I've been thinking for a while that the Butternut really didn't seem to be working on 15m and spots for 3B7C that were completely inaudible here prodded me into doing something!

I took the antenna down and cleaned all the joints up. It looked like the 15m stub wasn't active as the joints had corroded. Cleaned it all up and the noise level is improved on 15m.

And actually, I did hear 3B7C on there - but with a fierce pileup, so I didn't get involved this time, but perhaps next week...

Wednesday, September 12, 2007

Using the DX Cluster to find 3B7C

Talking on the repeater this morning, we discussed the use of the DX Cluster to find 3B7C or other DX stations.

Click here to access the GB7DJK cluster

Login with your callsign and once you have answered the various questions, you will see DX information start to arrive. If you want to see the latest information on where 3B7C has been operating, type:

sh/dx 3b7c

Have fun!

Tuesday, September 11, 2007

VHF/UHF Station now on solar power

Paul, 2E0BHA very kindly supplied a couple more batteries, so this evening, I've installed a solar panel and the FT847 for 50/144 and 432MHz is now solar powered. Power output on 2m seems to be unaffected. We'll see how well the battery keeps charged. The shack window faces south-east, so not the perfect heading for the panel, but it should do!

3B7C safely in the log for the first time..

Great relief to make it into the 3B7C log this evening. 10MHz signals were a lot louder than the past couple of evenings and though it took a while, I was delighted to make it and get a 'hello' from the operator.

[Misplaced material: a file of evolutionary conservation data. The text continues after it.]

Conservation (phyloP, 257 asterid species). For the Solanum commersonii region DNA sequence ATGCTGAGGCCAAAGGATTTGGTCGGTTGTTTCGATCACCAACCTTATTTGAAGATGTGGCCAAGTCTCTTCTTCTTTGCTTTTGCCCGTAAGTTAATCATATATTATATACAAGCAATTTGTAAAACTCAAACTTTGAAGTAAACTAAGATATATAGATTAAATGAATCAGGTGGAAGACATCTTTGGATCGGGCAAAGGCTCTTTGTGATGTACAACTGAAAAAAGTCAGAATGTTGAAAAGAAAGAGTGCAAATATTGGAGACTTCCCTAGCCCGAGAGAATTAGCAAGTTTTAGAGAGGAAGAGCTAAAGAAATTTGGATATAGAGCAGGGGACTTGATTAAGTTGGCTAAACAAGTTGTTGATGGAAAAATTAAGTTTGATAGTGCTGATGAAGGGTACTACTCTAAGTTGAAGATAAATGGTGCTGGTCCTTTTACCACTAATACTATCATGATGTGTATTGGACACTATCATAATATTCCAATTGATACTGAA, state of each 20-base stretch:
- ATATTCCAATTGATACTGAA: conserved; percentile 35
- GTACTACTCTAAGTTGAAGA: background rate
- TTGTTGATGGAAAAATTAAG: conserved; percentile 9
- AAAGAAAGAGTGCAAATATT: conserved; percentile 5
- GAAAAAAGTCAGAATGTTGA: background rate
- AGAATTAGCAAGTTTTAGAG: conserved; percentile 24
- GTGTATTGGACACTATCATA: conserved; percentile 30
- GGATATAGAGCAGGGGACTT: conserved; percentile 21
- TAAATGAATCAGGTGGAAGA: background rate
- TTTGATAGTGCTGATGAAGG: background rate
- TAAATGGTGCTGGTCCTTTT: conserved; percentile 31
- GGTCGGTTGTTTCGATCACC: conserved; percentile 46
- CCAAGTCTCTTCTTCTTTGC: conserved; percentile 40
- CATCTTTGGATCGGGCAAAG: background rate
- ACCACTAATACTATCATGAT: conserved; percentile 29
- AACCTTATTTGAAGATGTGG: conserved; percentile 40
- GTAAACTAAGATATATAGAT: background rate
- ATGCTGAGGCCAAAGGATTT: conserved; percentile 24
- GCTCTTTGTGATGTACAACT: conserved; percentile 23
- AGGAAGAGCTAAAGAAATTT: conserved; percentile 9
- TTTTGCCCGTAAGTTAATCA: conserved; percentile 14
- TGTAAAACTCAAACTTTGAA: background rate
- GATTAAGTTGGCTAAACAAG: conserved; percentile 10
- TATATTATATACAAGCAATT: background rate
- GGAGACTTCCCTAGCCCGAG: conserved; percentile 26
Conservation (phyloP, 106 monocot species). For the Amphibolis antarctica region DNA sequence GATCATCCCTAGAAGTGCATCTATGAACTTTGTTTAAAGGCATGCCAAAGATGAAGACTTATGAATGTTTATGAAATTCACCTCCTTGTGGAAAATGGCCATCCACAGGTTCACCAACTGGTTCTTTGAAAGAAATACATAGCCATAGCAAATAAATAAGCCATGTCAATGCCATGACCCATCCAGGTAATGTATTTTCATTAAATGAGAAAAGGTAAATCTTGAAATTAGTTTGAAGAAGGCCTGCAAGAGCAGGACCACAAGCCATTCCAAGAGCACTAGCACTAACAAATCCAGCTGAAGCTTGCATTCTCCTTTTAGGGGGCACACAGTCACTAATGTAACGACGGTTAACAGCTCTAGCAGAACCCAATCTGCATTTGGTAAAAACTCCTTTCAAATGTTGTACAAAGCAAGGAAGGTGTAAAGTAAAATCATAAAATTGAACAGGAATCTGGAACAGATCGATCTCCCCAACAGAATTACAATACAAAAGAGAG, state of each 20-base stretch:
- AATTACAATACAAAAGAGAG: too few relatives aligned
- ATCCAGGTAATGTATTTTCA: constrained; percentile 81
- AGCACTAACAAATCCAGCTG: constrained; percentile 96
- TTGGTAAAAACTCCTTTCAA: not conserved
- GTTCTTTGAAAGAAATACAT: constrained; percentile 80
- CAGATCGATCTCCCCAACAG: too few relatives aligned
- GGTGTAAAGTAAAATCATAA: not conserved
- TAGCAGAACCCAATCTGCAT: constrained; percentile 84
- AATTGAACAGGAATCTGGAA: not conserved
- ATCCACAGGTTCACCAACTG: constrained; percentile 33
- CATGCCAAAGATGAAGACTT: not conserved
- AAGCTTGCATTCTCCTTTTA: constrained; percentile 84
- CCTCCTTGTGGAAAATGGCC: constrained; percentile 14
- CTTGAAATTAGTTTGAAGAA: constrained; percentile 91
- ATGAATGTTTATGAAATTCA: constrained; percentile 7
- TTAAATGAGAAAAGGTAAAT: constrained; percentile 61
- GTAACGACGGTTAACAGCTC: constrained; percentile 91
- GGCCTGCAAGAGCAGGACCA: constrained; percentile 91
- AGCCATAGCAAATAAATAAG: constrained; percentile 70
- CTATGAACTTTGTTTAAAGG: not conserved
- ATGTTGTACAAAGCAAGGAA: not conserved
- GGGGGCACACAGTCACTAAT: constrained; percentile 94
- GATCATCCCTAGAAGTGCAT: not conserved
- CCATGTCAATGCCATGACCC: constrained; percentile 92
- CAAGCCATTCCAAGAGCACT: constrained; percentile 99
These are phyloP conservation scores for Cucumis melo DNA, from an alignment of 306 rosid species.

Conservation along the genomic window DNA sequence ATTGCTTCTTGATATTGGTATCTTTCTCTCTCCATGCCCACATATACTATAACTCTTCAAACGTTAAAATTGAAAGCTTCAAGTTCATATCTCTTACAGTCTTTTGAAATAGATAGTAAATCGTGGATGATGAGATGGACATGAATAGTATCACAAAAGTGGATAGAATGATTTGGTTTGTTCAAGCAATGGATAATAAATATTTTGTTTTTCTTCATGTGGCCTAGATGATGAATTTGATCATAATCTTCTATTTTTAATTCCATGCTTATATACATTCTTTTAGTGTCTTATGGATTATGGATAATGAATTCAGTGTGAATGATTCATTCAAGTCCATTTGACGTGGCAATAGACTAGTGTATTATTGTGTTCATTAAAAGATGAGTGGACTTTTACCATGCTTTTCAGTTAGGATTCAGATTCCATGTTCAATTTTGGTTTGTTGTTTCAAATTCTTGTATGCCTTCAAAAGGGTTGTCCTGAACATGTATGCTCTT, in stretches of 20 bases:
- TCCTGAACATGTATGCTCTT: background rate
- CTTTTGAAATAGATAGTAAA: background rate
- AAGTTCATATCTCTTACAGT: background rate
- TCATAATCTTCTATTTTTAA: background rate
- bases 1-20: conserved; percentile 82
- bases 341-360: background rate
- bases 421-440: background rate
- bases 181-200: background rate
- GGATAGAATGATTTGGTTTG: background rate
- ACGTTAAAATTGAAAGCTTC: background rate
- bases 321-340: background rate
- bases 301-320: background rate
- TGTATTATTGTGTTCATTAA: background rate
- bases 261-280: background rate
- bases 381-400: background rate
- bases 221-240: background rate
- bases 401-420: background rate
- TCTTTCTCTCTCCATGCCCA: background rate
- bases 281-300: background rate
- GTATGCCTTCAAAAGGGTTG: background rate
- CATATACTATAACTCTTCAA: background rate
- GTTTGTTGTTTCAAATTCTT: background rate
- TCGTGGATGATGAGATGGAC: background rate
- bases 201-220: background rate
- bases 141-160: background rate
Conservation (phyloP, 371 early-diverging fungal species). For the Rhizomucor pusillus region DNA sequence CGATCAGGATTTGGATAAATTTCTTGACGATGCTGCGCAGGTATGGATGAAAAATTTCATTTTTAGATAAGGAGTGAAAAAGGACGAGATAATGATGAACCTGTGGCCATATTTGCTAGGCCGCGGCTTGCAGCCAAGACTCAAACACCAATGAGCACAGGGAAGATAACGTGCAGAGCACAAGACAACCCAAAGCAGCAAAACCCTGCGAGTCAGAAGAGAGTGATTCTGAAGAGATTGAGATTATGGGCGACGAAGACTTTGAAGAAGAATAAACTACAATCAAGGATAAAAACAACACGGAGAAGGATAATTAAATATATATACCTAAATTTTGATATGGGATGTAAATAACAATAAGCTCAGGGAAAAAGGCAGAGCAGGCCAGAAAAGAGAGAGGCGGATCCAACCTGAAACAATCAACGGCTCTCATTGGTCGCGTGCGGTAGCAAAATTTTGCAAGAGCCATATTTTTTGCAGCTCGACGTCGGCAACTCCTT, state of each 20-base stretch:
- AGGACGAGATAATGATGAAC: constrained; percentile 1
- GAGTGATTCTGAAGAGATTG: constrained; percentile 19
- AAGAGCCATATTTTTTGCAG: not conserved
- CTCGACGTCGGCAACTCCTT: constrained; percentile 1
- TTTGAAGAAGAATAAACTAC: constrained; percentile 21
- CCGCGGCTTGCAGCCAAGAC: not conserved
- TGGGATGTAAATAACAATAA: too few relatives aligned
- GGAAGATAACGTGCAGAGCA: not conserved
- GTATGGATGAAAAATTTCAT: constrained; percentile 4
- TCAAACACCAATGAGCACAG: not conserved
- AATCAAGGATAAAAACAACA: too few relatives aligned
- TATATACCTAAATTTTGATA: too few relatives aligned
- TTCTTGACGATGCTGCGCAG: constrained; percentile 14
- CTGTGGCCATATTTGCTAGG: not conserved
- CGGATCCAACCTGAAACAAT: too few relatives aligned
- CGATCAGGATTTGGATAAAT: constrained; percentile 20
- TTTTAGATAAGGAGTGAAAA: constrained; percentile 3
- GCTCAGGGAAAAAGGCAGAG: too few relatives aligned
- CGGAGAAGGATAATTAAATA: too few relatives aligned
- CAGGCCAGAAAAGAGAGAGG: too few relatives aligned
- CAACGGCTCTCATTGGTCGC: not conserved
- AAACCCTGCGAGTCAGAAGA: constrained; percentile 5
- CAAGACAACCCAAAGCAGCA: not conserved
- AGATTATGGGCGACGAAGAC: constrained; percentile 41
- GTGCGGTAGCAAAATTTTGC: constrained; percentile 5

The 7Mhz SSB station is coming through at good strength this evening as well, but I think I'll try 7 CW next time they brave that particular bear-pit!

Monday, September 10, 2007

Murphy's Law as applied to antennas

Have you ever noticed that when you really, really want to be able to use an antenna, then it suddenly and mysteriously develops a hitherto unknown fault!

3B7C hit the bands dead on schedule at 2000z on Friday. 10MHz looked like the place to try and work them first off. I dropped down the band and though the antenna was receiving ok, on transmit, the SWR started off at about 1.5 and gradually crept higher. I could tell something, somewhere wasn't right and was heating up.

I reterminated the PL259 at the shack (not aided by the fact that my soldering iron wasn't where I expected it to be! I hasten to add, that it was me that had misfiled it, not any other hands..). No difference.

Went up the garden in the dark and checked the feed. Seemed fine. No difference.

Gave up in disgust and went to bed, to look at the problem fresh in the morning.

Tried all the usual stuff - no difference. Thought it had to be something to do with the feeder and sure enough, picking up the SO239 barrel connector where the coax feed is attached to the aerial - it was warm! Thank goodness I don't run a KW!